Given our results, it is tempting to speculate about potential mechanisms resulting in Lévy walks of brain-localized CD8 T cells observed previously (8). First, one possibility is that Lévy-like displacements arose due to special structures in the brain used by T cells for crawling. Such structures will then have to be poised at the threshold of percolation (61, 62). Second, another possibility is that some brain-localized CD8 T cells are in fact located in brain vasculature and thus undergo Lévy flights with the blood flow, similarly to what we have observed for liver-localized CD8 T cells under some circumstances. Third, T cells may be moving faster in places where other T cells had left pathways (e.g., as has been proposed for T cells moving in collagen-fibrin gels) (5). Finally, Lévy walks may arise in the analysis due to data generation or processing artifacts. We have found that when many T cells are present in the tissue, it is sometimes difficult to segment experimental data to identify individual cells and their movements. We have also found in our and other publicly available datasets that cell coordinate data often have missing time frames, and, if such tracks are not cleaned, data analysis may generate an impression of a long displacement between two assumed to be sequential time frames. Whether such artifacts contributed to the overall detection of Lévy walks of T cells in the brain remains to be determined, and in general it can be beneficial when raw data from imaging data analysis are made publicly available following publication (e.g., the data of Harris et al.  are not publicly available).
Our study has several limitations. Only a small area of the liver (∼500 × 500 × 50 μm) is generally imaged with intravital microscopy, which restricts the number of cells recorded and creates a bias for retention of slowly moving cells in longer videos. Although we show that the digitized structure of liver sinusoids can override the intrinsic movement program of T cells, we did not estimate how much of the experimentally observed movement pattern of liver-localized T cells is due to a cell-intrinsic program, such as a rare ability of cells to turn back, physical constraints of the liver sinusoids, or other environmental cues. (We did, however, find that even if Brownian-like walkers are not able to turn back in free 3D space, they superdiffuse for a relatively short time.) Methods for discriminating between these alternatives will have to be developed. Finally, we have focused on explaining our data with the simplest possible movement models involving movement length distribution, MSD, and turning angles. Other, more complicated Lévy walk models have been suggested, such as generalized Lévy walks (GLWs) or Zigzag-GLW, that allow runs and pauses and assume or generate heterogeneity in cell velocities (8, 33, 45). However, such models in general have more parameters, and fitting GLW-like models to our data are likely to result in overfitting. We could explain our data with relatively simple movement models such as correlated random walks or a combination of correlated random walks with Lévy flights; Lévy flights due to T cell floating in the blood were responsible for the fat-tailed distribution of movement lengths in our week 1 post-RAS immunization data. Our results suggest that future studies focusing on benefits of evolutionary optimality of Lévy walks would gain from more thorough investigation of the structural constraints and physiological tissue details that may be responsible for observed Lévy-like movement patterns.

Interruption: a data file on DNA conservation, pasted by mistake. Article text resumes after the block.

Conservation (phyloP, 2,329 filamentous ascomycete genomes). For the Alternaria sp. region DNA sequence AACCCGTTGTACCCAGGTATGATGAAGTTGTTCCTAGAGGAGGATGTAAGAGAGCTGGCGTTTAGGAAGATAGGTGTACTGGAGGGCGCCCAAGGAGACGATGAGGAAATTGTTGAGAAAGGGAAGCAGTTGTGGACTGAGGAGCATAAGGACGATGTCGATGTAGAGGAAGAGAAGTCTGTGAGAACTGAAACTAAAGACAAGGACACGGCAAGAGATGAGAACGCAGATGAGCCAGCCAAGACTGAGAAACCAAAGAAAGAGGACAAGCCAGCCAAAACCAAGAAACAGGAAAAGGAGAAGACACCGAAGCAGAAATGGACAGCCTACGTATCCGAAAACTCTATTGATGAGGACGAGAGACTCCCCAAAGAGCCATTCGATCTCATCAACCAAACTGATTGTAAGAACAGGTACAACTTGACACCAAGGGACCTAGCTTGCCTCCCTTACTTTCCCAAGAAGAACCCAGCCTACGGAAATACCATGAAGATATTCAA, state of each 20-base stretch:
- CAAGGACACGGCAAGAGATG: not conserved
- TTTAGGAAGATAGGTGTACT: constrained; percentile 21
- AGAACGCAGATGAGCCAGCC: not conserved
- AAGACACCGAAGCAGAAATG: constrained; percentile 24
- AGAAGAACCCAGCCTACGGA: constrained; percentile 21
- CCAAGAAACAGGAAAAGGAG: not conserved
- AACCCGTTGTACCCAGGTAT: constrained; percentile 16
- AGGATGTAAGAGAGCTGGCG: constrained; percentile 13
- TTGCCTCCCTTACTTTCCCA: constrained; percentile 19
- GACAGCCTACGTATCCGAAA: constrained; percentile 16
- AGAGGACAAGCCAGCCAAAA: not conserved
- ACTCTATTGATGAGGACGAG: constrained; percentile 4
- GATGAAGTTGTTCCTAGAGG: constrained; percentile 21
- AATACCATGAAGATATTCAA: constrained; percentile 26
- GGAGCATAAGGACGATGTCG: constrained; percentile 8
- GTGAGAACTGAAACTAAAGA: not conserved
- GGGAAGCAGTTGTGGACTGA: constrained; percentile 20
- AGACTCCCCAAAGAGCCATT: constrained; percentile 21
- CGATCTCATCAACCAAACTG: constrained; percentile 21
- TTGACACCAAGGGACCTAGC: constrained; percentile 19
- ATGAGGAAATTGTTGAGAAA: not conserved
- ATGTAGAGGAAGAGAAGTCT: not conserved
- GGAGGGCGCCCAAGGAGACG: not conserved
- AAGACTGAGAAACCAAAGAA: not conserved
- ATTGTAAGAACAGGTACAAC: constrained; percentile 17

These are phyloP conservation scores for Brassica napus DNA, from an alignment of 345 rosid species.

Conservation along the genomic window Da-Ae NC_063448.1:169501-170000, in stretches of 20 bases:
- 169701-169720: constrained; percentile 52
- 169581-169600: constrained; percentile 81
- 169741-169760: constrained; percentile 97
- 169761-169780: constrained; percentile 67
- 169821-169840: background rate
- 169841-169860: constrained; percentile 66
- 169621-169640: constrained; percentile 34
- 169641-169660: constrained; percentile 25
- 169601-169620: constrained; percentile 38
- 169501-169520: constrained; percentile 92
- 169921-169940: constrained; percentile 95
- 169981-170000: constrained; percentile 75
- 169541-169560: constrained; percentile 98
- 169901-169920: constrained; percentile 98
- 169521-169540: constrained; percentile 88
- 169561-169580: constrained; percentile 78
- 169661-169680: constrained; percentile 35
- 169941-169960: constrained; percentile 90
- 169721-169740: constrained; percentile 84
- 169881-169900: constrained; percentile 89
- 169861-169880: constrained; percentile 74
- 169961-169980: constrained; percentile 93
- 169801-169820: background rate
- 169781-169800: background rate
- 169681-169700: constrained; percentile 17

Our analyses raise many additional questions for future research. In particular, the impact of the Plasmodium infection on movement patterns of liver-localized CD8 T cells remains to be explored further. Our analysis of one unpublished dataset suggests similar long-term superdiffusion and short displacements for CD8 T cells following the infection (Supplemental Fig. 5); however, this remains to be more fully investigated in the future. In particular, our recent work suggests that although, initially, Plasmodium-specific CD8 T cells search for the infection site randomly, following formation of a T cell cluster near the parasite, other T cells become moderately attracted to the cluster (38, 44). Whether movement patterns of liver-localized T cells change following formation of T cell clusters near the parasite remains to be investigated. Furthermore, infection may also influence blood flow, allowing T cells in circulation to be recruited to the infection site. Therefore, it may be advantageous for T cells that are crawling on endothelial cells of the liver sinusoids to detach from the endothelium and rapidly float with the blood, thus undergoing Lévy flights. Whether a combination of local search by crawling and then large displacements with the blood flow allows more efficient localization of all parasites in the liver also remains to be determined.
We thank Viktor Zenkov for contributing to the start of this work by manually digitizing liver sinusoidal maps and Marco Novkovic for providing imaging data of lymph nodes and data on movements of naive CD8 T cells in murine lymph nodes.
This work was supported by National Institutes of Health Grant R01 GM118553 to V.V.G.
V.V.G. had the original idea for the study. V.V.G., H.R., I.A.C., and J.H.O. worked on various details of the experiments and analyses to be performed. J.H.O. performed experiments (under supervision of I.A.C.) and provided digitized data on movement of CD8 T cells in labeled liver sinusoids and separately provided images of labeled sinusoids. H.R. performed data curation, developed methods to digitize liver sinusoids and fibroblastic reticular cell networks and to analyze track data for T cells in the liver and lymph nodes, ran most of the data analyses and simulations, and wrote summaries of the methods and results. V.V.G. wrote the first draft of the paper. All authors participated in the discussion of interim analyses and results. All authors contributed to the writing of the final version of the paper via changes, comments, and suggestions.
The online version of this article contains supplemental material.
The authors have no conflicts of interest to disclose.